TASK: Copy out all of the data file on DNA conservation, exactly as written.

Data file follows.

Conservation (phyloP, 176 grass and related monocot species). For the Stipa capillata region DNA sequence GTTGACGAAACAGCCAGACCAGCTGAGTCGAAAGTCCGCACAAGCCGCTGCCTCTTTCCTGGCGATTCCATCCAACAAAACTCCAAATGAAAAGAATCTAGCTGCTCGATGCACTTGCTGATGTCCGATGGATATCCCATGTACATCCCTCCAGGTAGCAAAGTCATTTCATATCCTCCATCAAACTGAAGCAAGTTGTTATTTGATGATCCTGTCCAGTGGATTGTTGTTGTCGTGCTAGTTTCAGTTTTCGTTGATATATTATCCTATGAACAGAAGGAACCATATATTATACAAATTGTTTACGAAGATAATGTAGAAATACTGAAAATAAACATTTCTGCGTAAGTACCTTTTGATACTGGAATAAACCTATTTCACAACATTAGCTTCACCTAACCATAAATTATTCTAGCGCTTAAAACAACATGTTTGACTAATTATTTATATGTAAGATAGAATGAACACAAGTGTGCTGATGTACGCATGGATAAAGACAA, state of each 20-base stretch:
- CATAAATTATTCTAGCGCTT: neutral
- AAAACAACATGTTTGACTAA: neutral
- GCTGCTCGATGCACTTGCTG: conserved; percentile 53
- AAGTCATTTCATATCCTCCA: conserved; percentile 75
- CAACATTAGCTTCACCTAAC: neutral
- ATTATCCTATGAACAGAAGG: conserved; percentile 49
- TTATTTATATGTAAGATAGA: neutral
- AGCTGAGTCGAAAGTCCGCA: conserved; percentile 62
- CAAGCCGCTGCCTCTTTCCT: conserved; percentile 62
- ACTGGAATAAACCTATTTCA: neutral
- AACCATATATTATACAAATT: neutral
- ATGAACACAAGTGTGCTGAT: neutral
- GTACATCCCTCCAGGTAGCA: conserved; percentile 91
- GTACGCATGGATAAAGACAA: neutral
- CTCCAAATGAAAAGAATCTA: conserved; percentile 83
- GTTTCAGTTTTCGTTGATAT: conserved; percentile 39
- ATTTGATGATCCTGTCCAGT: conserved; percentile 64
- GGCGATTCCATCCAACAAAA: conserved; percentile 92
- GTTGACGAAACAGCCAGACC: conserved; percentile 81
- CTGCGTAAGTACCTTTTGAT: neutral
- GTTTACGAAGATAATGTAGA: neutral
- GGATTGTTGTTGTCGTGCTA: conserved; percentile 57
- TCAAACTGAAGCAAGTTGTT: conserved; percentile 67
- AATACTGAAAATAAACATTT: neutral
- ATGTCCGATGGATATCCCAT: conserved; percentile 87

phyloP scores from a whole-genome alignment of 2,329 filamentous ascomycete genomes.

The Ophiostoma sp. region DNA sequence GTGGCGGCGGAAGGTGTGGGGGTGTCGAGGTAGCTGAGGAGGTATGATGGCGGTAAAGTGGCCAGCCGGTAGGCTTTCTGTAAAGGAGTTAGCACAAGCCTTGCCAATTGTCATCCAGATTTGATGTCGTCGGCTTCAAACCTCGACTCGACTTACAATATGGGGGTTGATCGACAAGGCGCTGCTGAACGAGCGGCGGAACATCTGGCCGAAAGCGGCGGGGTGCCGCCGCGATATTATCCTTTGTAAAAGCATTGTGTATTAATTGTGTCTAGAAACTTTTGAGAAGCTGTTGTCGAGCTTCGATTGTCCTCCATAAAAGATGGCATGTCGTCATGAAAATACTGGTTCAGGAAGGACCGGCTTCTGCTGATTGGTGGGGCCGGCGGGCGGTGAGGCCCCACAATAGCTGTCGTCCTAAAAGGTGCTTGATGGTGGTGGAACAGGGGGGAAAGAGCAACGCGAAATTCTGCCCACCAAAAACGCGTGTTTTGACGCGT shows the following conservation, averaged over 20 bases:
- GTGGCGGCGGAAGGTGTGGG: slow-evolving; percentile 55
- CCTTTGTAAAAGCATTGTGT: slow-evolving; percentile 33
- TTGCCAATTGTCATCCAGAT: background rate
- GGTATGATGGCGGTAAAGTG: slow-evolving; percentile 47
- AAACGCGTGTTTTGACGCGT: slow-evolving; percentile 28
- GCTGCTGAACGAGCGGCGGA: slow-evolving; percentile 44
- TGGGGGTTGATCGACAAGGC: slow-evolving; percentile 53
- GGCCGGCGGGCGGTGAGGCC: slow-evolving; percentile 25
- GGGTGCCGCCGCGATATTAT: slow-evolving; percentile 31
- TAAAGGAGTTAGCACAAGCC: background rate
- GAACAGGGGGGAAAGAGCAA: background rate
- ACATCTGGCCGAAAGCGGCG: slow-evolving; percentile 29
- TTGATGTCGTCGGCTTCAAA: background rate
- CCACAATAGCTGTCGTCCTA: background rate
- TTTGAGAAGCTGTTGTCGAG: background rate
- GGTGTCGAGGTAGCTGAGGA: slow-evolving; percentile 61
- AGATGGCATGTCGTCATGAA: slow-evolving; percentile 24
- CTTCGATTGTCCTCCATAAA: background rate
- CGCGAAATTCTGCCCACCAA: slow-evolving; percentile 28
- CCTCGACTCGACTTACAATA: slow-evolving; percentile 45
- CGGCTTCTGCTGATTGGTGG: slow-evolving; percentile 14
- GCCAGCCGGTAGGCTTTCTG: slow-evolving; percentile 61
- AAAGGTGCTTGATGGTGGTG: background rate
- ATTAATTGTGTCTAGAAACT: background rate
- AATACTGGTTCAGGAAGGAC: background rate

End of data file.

Conservation (phyloP, 176 grass and related monocot species). For the Stipa capillata region DNA sequence GTTGACGAAACAGCCAGACCAGCTGAGTCGAAAGTCCGCACAAGCCGCTGCCTCTTTCCTGGCGATTCCATCCAACAAAACTCCAAATGAAAAGAATCTAGCTGCTCGATGCACTTGCTGATGTCCGATGGATATCCCATGTACATCCCTCCAGGTAGCAAAGTCATTTCATATCCTCCATCAAACTGAAGCAAGTTGTTATTTGATGATCCTGTCCAGTGGATTGTTGTTGTCGTGCTAGTTTCAGTTTTCGTTGATATATTATCCTATGAACAGAAGGAACCATATATTATACAAATTGTTTACGAAGATAATGTAGAAATACTGAAAATAAACATTTCTGCGTAAGTACCTTTTGATACTGGAATAAACCTATTTCACAACATTAGCTTCACCTAACCATAAATTATTCTAGCGCTTAAAACAACATGTTTGACTAATTATTTATATGTAAGATAGAATGAACACAAGTGTGCTGATGTACGCATGGATAAAGACAA, state of each 20-base stretch:
- CATAAATTATTCTAGCGCTT: neutral
- AAAACAACATGTTTGACTAA: neutral
- GCTGCTCGATGCACTTGCTG: conserved; percentile 53
- AAGTCATTTCATATCCTCCA: conserved; percentile 75
- CAACATTAGCTTCACCTAAC: neutral
- ATTATCCTATGAACAGAAGG: conserved; percentile 49
- TTATTTATATGTAAGATAGA: neutral
- AGCTGAGTCGAAAGTCCGCA: conserved; percentile 62
- CAAGCCGCTGCCTCTTTCCT: conserved; percentile 62
- ACTGGAATAAACCTATTTCA: neutral
- AACCATATATTATACAAATT: neutral
- ATGAACACAAGTGTGCTGAT: neutral
- GTACATCCCTCCAGGTAGCA: conserved; percentile 91
- GTACGCATGGATAAAGACAA: neutral
- CTCCAAATGAAAAGAATCTA: conserved; percentile 83
- GTTTCAGTTTTCGTTGATAT: conserved; percentile 39
- ATTTGATGATCCTGTCCAGT: conserved; percentile 64
- GGCGATTCCATCCAACAAAA: conserved; percentile 92
- GTTGACGAAACAGCCAGACC: conserved; percentile 81
- CTGCGTAAGTACCTTTTGAT: neutral
- GTTTACGAAGATAATGTAGA: neutral
- GGATTGTTGTTGTCGTGCTA: conserved; percentile 57
- TCAAACTGAAGCAAGTTGTT: conserved; percentile 67
- AATACTGAAAATAAACATTT: neutral
- ATGTCCGATGGATATCCCAT: conserved; percentile 87

phyloP scores from a whole-genome alignment of 2,329 filamentous ascomycete genomes.

The Ophiostoma sp. region DNA sequence GTGGCGGCGGAAGGTGTGGGGGTGTCGAGGTAGCTGAGGAGGTATGATGGCGGTAAAGTGGCCAGCCGGTAGGCTTTCTGTAAAGGAGTTAGCACAAGCCTTGCCAATTGTCATCCAGATTTGATGTCGTCGGCTTCAAACCTCGACTCGACTTACAATATGGGGGTTGATCGACAAGGCGCTGCTGAACGAGCGGCGGAACATCTGGCCGAAAGCGGCGGGGTGCCGCCGCGATATTATCCTTTGTAAAAGCATTGTGTATTAATTGTGTCTAGAAACTTTTGAGAAGCTGTTGTCGAGCTTCGATTGTCCTCCATAAAAGATGGCATGTCGTCATGAAAATACTGGTTCAGGAAGGACCGGCTTCTGCTGATTGGTGGGGCCGGCGGGCGGTGAGGCCCCACAATAGCTGTCGTCCTAAAAGGTGCTTGATGGTGGTGGAACAGGGGGGAAAGAGCAACGCGAAATTCTGCCCACCAAAAACGCGTGTTTTGACGCGT shows the following conservation, averaged over 20 bases:
- GTGGCGGCGGAAGGTGTGGG: slow-evolving; percentile 55
- CCTTTGTAAAAGCATTGTGT: slow-evolving; percentile 33
- TTGCCAATTGTCATCCAGAT: background rate
- GGTATGATGGCGGTAAAGTG: slow-evolving; percentile 47
- AAACGCGTGTTTTGACGCGT: slow-evolving; percentile 28
- GCTGCTGAACGAGCGGCGGA: slow-evolving; percentile 44
- TGGGGGTTGATCGACAAGGC: slow-evolving; percentile 53
- GGCCGGCGGGCGGTGAGGCC: slow-evolving; percentile 25
- GGGTGCCGCCGCGATATTAT: slow-evolving; percentile 31
- TAAAGGAGTTAGCACAAGCC: background rate
- GAACAGGGGGGAAAGAGCAA: background rate
- ACATCTGGCCGAAAGCGGCG: slow-evolving; percentile 29
- TTGATGTCGTCGGCTTCAAA: background rate
- CCACAATAGCTGTCGTCCTA: background rate
- TTTGAGAAGCTGTTGTCGAG: background rate
- GGTGTCGAGGTAGCTGAGGA: slow-evolving; percentile 61
- AGATGGCATGTCGTCATGAA: slow-evolving; percentile 24
- CTTCGATTGTCCTCCATAAA: background rate
- CGCGAAATTCTGCCCACCAA: slow-evolving; percentile 28
- CCTCGACTCGACTTACAATA: slow-evolving; percentile 45
- CGGCTTCTGCTGATTGGTGG: slow-evolving; percentile 14
- GCCAGCCGGTAGGCTTTCTG: slow-evolving; percentile 61
- AAAGGTGCTTGATGGTGGTG: background rate
- ATTAATTGTGTCTAGAAACT: background rate
- AATACTGGTTCAGGAAGGAC: background rate